Sustainable EnergyNo. 3 Vol. LII 2015
This issue focuses on sustainable energy, and explores topics such as universal energy access, increasing the use of renewable energy, improved energy efficiency and the nexus between energy and development.
Booming economic growth, rapid urbanization, and expanding industrialization and development have increased the country's demand for electricity. Renewable energy will play a vital role in meeting the demand for electricity, especially in the off-grid areas of the country.
Central American countries need to bring togetherthe efforts of regional, national and international partners to promote the policy coherence, institutional coordination, capacities and investments necessary to address energy poverty and develop a cleaner transport sector. These factors are a key to achieving sustainability in all dimensions of energy production and use.
Despite growing energy use, for the first time in four decades, global carbon emissions associated with energy consumption remained stable in 2014 as the global economy grew.
Solar Sister is demonstrating the importance of women-led innovation in supporting the Sustainable Energy for All objectives related to universal energy access and renewable energy. Solar Sister has created a path for 2,000 women in Uganda, Tanzania and Nigeria to become active and knowledgeable participants in a sustainable, market-based clean energy distribution network, bringing clean energy access to over a quarter of a million people.
Implementing renewable energy strategies in city environments is rapidly becoming energetically imperative. Making the transition involves not only switching the energy source, but making sure it is cost-effective, sustainable and beneficial for development.
We are still on the long road towards incorporating sustainable energy, but the global debate culminating in the approval of the SDGs framework in September 2015 has reached a monumental acceptance of energy as an essential tool within a sustainable development agenda. With this new mandate and with SDG 7 firmly supported by Member States and development partners around the world, it is now possible to integrate more sustainable energy systems that improve lives, promote inclusive and resilient societies, and provide sustainable development for the future we want.
By the time Sustainable Development Goal (SDG) 7, which seeks to ensure access to affordable, reliable, sustainable and modern energy for all, was adopted by the United Nations General Assembly, the member states of the Economic Community of West African States (ECOWAS) had already rolled out their regional road map and presented their national action agendas to attain it. The region seems to be on the fast track to getting out of the energy poverty trap.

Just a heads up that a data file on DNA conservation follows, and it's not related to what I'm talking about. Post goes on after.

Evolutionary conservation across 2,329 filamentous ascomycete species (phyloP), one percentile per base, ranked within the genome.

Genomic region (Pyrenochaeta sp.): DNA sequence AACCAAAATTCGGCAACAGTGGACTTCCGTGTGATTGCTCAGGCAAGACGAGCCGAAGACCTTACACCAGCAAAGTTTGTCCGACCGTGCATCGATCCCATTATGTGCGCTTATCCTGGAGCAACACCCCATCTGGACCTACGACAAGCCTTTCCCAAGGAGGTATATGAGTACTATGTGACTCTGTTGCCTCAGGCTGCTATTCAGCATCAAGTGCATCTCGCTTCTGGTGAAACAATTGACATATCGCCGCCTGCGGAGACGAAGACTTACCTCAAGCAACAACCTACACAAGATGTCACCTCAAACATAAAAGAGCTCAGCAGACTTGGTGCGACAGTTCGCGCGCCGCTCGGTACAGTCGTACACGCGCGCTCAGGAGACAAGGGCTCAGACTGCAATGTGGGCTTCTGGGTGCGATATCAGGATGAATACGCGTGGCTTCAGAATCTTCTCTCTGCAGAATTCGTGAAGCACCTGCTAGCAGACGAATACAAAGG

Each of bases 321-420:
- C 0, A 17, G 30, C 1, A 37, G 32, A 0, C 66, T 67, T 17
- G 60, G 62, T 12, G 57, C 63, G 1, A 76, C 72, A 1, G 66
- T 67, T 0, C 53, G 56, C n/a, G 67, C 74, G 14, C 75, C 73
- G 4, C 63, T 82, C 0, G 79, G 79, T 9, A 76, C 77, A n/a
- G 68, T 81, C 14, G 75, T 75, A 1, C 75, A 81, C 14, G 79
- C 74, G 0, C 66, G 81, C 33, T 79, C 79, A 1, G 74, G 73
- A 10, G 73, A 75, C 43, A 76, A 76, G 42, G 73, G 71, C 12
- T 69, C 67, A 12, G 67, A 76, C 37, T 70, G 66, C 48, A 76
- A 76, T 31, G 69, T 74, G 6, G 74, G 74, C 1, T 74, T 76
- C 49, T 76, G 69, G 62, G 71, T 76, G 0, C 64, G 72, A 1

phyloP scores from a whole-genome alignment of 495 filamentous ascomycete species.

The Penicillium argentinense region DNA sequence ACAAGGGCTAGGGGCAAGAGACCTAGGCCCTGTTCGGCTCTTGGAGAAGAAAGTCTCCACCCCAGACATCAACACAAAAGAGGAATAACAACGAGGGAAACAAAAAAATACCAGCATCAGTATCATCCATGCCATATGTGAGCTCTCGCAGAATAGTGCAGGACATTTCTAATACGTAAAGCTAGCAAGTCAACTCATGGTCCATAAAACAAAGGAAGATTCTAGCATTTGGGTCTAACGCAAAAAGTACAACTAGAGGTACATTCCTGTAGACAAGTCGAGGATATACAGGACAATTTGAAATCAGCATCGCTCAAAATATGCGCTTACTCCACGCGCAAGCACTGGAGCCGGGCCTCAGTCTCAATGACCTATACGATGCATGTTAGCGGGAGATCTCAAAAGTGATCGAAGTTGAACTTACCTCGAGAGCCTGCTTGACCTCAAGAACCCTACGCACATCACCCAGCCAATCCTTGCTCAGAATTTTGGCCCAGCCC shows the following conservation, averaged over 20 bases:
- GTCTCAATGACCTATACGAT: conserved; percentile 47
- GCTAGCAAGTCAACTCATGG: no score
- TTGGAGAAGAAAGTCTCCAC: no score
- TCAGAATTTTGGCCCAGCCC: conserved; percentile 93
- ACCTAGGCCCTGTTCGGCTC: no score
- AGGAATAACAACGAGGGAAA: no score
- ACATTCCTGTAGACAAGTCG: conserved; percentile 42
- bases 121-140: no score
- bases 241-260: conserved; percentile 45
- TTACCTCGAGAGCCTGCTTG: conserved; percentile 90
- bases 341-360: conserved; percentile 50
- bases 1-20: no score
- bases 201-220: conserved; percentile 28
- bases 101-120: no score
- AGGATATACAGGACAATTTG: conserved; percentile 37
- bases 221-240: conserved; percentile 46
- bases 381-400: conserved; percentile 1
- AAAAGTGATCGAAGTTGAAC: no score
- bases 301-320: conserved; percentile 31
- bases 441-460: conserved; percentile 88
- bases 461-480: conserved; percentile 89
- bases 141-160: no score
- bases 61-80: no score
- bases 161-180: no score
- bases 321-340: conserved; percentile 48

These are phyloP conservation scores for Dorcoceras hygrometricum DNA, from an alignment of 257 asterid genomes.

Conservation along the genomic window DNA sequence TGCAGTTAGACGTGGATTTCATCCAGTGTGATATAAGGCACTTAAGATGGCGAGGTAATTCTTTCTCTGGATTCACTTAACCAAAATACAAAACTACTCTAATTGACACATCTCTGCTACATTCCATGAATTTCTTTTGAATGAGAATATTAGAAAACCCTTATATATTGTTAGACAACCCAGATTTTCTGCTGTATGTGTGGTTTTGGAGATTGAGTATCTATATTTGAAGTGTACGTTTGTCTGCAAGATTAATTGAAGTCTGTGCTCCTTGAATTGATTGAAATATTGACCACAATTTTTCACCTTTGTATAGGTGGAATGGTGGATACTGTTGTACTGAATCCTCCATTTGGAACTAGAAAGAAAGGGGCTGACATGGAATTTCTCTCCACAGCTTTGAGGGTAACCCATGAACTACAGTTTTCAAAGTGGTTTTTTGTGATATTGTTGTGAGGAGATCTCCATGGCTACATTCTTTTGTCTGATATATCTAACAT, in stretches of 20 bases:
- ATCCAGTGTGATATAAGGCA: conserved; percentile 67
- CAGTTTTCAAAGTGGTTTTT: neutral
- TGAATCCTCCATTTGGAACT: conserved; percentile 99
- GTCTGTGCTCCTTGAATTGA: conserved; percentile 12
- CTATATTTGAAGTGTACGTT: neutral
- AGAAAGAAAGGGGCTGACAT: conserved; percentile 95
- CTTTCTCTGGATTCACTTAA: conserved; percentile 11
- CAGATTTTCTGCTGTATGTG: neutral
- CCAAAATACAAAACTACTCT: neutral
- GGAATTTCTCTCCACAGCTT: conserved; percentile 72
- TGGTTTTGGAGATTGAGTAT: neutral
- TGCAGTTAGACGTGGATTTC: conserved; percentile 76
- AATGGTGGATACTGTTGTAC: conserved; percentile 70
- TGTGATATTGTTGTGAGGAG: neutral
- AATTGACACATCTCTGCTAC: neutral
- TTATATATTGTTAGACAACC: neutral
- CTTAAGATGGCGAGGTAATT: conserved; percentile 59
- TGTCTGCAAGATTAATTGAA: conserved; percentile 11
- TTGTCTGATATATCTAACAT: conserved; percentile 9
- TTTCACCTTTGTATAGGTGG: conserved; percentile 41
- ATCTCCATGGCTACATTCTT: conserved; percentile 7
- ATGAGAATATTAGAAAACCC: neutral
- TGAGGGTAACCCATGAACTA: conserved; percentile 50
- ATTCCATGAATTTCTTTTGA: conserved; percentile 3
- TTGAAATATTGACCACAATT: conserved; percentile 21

The persistent critical challenge is to ensure an improved quality of life and economic growth, while reducing the environmental footprint of the energy sector. The transition to a sustainable energy system is an opportunity to improve energy efficiency from source to use, minimize environmental impacts, reduce energy and carbon intensities, and correct energy market failures.
For the global community, universal sustainable energy must be a top priority. We owe it to the 1.1 billion people still living without electricity and the 2.9 billion people still using polluting biomass fuels for cooking and heating.
Iceland's conversion is a meaningful success story rather than a one model for all approach. First and foremost, Iceland is an inspiring example of what is possible, with many important lessons to share for any country seeking such a transformation.
Properly utilized atomic power can save lives and resources, and it is time for a fundamental re-examination of its applications and further development of peaceful atomic research.
ICT can play an important role in energy conservation and efficiency through sensing and control. ICT can also contribute to higher resource utilization through shared systems and increased efficiency driven through smarter appliances, infrastructure and manufacturing. Information systems can enable behavioral changes and reduce emissions by scheduling loads based on supply.
This is the critical challenge we face today. IRENA analyses show that the story of renewables competitiveness is nuanced. Wide variations in installed costs exist, not only between countries, but within a country. Some of these differences are due to structural or project-specific issues, but many could be addressed through better policy.
Cities contribute up to 70 per cent of the world's total greenhouse gas (GHG) emissions, and over 75 per cent of total global energy generated is consumed in cities. Urban residents are already exposed to the negative effects of climate change and many of the most vulnerable populations reside in cities.
Sustainable Energy for All (SE4All) is a call for both revolution and reform: a radical vision where everyone can access and afford the reliable energy they need to live a productive, healthy, secure life, while respecting the planetary constraints that we all face as a result of climate change.